“There are seasons where I think it’s more imperative that you make a big move. I don’t know that that’s the case this year. Because when I look at our lineup, I think we’ll continue to use a deep lineup, where we’ll use our entire roster and extra guys to cobble together productive lineups; Fredi (Gonzalez) will do that…Hopefully we get more guys involved in the offense, and get guys more consistent. And so, I’m not sure that there’s a big move for us to make a big move on the offensive side. Pitching-wise, we weathered losing two premier setup guys. The other guys have really stepped up and done a tremendous job. We may look for more depth there; not because the guys haven’t done their job and not because we’re not happy with what’s happened. It’s just, you’d like to have some reinforcements.”
So that’s the biggest need?
“Yeah, I would say bullpen. Reinforcements in the bullpen. We’re thrilled with the way the guys have stepped up and done the job they’ve done. You just always want to have some backup there.”
Going back to what you said about the offense, has anything surprised you there?
“Yeah, I didn’t think we would struggled as broadly as we have offensively at times. I do think that we’ve seen a lot of good signs over the last three or four weeks of that being less of an issue.”
How about pitching — anything surprised you?
“Yeah, the starting staff has done a tremendous job. Just in being able to make their starts and being able to keep us in games on a routine basis. I just think that’s a credit to the work they’ve done.”
Are you thankful to have kept Julio Teheran over Randall Delgado, or did it come down to Arizona wanting Delgado (in the January trade for Justin Upton)?
“Teheran was not going to be traded. We always felt there was a difference between the two. We loved Randall Delgado, but we always felt there was a difference.”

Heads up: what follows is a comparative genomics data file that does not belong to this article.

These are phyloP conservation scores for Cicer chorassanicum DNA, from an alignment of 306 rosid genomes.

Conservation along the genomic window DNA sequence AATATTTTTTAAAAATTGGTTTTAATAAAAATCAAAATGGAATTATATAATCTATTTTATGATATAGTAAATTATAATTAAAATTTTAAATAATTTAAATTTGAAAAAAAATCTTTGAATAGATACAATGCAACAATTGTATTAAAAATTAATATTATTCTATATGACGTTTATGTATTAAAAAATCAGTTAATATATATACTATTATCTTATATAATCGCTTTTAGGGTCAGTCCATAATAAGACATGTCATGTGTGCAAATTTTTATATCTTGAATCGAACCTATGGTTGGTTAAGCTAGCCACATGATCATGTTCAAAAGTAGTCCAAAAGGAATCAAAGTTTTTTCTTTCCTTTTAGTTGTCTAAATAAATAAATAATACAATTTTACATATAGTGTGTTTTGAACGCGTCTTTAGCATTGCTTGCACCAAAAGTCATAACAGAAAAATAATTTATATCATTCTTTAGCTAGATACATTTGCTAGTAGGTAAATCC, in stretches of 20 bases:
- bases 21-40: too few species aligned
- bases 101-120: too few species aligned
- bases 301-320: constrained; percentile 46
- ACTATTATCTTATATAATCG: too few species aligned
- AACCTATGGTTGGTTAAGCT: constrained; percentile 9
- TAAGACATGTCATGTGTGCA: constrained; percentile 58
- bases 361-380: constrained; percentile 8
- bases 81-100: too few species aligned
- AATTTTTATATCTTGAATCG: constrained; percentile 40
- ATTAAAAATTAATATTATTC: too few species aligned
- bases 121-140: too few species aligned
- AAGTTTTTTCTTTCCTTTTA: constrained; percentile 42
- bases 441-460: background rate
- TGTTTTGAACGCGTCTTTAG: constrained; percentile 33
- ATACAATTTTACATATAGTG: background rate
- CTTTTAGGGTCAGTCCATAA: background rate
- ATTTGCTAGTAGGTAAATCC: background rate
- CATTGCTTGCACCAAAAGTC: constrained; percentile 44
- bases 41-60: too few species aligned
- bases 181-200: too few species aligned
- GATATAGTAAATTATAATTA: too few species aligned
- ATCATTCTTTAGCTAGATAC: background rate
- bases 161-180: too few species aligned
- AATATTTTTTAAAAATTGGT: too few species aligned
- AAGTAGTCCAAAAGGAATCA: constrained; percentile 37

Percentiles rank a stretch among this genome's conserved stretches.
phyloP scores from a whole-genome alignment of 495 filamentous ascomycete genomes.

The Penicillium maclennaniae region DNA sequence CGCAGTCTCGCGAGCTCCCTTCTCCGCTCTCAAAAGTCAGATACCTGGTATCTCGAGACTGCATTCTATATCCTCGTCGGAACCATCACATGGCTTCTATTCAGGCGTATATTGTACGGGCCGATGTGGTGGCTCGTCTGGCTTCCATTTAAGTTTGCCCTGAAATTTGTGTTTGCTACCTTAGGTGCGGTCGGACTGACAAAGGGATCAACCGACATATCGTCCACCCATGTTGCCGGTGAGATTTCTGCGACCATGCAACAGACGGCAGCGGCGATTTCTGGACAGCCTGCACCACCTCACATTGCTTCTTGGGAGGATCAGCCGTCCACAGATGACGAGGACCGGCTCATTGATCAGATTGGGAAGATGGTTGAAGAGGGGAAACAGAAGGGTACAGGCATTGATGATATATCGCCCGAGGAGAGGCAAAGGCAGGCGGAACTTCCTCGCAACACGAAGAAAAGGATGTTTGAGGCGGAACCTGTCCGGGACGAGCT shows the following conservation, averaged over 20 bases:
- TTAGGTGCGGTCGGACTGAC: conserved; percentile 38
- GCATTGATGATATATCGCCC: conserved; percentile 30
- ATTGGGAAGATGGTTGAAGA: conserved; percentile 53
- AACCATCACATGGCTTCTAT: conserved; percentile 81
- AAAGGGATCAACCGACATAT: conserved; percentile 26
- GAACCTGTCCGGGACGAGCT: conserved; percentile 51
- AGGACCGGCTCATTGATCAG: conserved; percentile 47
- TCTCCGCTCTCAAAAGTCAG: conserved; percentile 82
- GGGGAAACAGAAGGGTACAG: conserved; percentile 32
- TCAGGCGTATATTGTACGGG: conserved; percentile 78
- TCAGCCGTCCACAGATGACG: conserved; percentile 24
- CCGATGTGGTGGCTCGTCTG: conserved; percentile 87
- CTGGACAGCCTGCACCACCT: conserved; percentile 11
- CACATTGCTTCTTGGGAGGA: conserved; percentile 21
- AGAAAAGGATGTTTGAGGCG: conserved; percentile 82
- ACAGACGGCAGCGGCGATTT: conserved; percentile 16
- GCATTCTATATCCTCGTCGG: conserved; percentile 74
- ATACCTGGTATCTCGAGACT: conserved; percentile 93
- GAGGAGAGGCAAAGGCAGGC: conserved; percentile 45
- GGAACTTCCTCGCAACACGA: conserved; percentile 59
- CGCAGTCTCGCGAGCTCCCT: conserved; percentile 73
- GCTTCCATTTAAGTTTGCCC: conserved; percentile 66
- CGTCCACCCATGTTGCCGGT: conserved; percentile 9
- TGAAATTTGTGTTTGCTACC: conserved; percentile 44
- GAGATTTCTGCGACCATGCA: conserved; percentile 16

Does the performance this season of guys like Teheran, Alex Wood, Gattis and Joey Terdoslavich give you a good feeling about the state of your minor league operations and player development?
“We’re bringing players to the big leagues at a pretty rapid pace. I mean, (Andrelton) Simmons, Gattis, Terdo, Wood – you keep going through that list of guys who have made a rapid ascent through our minor league system. I think it speaks to our scouting and the job they do, as well as how they’re prepared in the minor leagues. Because they come up here and have successs.”
Who are a couple of lower-level minor league prospects whom fans might not be aware of and should keep an eye on in the next year or two?
“When you look at Mauricio Cabrera, who’s a starting pitcher at (low Class-A) Rome, of this new generation of high-velocity starters, he has that ability. He can go through a start and have his lowest fastball velocity be 96 (mph). He’s 98-100 consistently, and he’s 19 years old. As these young guys develop and start coming along, I think we’re going to see more and more of that. More velocity. We are seeing it. He’s one young guy (to watch). When you look at (catcher/third baseman) Victor Caratini out of this draft, it looks like he has a chance to be a really fine young hitter. (Pitcher Jason) Hursh out of this draft is another power arm, a guy that has velocity and is polished. We’ve been impressed with what we’ve seen out of him. Tommy La Stella (Double-A Mississippi second baseman) can really hit; he’s put himself in a spot where people are taking note of his offensive ability. So I think there’s a number of good stories down there.”